First – broadband access. We remain concerned that not every country fully shares in the Internet’s benefits, particularly countries in the developing world. Of the developing world’s 1.4 billion extremely poor people, 70 percent live in rural areas. Lives can be transformed by connecting villages to the web, bringing telemedicine to remote rural health centers, providing accurate weather information to farmers and fishermen, and supplying up-to-date market information to producers.

In September 2013, the United States and non-governmental partners announced the creation of the Alliance for Affordable Internet. This multinational, multi-stakeholder coalition advises government policymakers in developing markets on how to build stronger markets to attract investment and lower prices for their citizens. Since its launch, the Alliance has signed agreements with Ghana, Nigeria, Mozambique, the Dominican Republic, and Burma. Through public-private initiatives like the Alliance, we can dramatically accelerate economic growth in developing countries.

We are also working bilaterally and regionally to support many governments’ efforts to bridge the digital divide and promote ICT sector development. For instance, we are engaging with India on their “Digital India” initiative, which aims to extend broadband access from India’s cities to 250,000 villages in the country’s vast rural areas. We’ve also partnered with the African Union Commission to establish and implement a 2015 ICT Work Plan, which aims to double the number of adopted national broadband plans and boost spectrum and Universal Service Fund utilization. These are just two examples of our global efforts to expand connectivity.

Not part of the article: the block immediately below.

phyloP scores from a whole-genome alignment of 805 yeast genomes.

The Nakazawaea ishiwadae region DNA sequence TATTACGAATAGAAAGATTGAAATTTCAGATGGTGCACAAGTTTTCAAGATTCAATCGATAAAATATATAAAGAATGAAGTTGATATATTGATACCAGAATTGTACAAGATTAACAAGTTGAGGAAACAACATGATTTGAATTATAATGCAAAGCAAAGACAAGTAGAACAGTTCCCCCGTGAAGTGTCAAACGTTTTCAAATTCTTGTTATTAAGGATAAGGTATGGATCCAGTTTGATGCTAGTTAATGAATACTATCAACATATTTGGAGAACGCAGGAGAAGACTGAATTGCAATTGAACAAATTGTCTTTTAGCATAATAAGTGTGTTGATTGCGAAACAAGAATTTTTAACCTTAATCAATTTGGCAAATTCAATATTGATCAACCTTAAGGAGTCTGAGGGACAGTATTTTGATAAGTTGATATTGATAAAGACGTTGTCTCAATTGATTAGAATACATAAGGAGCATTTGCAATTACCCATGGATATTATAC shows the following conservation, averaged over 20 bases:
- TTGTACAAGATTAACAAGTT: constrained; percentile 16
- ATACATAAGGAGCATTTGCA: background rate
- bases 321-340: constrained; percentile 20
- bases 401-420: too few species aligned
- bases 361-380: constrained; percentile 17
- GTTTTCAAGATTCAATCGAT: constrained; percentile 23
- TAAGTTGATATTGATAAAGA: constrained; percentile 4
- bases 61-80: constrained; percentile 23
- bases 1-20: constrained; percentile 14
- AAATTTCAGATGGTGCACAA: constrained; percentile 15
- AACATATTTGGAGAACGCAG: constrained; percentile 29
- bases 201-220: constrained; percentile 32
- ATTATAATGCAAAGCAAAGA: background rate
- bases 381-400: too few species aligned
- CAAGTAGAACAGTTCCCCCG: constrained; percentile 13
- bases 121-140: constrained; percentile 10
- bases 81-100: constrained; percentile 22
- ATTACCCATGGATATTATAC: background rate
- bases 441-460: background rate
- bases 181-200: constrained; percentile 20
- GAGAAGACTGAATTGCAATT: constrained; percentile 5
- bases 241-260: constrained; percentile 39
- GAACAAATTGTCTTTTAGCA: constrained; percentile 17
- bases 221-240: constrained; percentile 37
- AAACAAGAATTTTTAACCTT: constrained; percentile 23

A second priority is ensuring the preservation and promotion of an open Internet. Economically, companies of all types and sizes share in the benefits of cross-border data flows – not just companies that we think of as digital. A recent study, for example, highlighted how 75 percent of the value added by data flows on the Internet accrues to “traditional industries,” like oil and gas or manufacturing and retail companies.

However, policies that restrict data flows, such as localization requirements, impair this economic growth. Imagine a world where every country adopted such requirements, a world in which data stops at national borders, and then is examined to see whether it is allowed to leave the country, and possibly taxed when it does. In such a world, all technology or Internet companies would face higher costs, and start-ups, in particular, would face much higher barriers to market entry. They would have to lease or build local physical infrastructure in every jurisdiction in which they operate. Such infrastructure costs can be staggering.

To provide a real world example, to build a data center in Brazil, Chile or the United States, according to some estimates, a technology start-up would have to spend $60.9 million in Brazil, $51.2 million in Chile, and $43 million in the United States, with enormous additional energy and other operating costs. These costs not only inhibit the entry of new Internet and technology companies into the marketplace; they are also passed on to downstream users of internet services, which inhibits innovation, stifles the development of digital ecosystems, and puts a drag on overall economic growth. Working together with our friends, we are opposing such localization efforts.

Working with like-minded governments and all of the Internet’s stakeholders, including all of you here today, we look forward to ensuring that the Internet remains open and vibrant and continues to be a conduit to better the lives of people worldwide.

Thank you.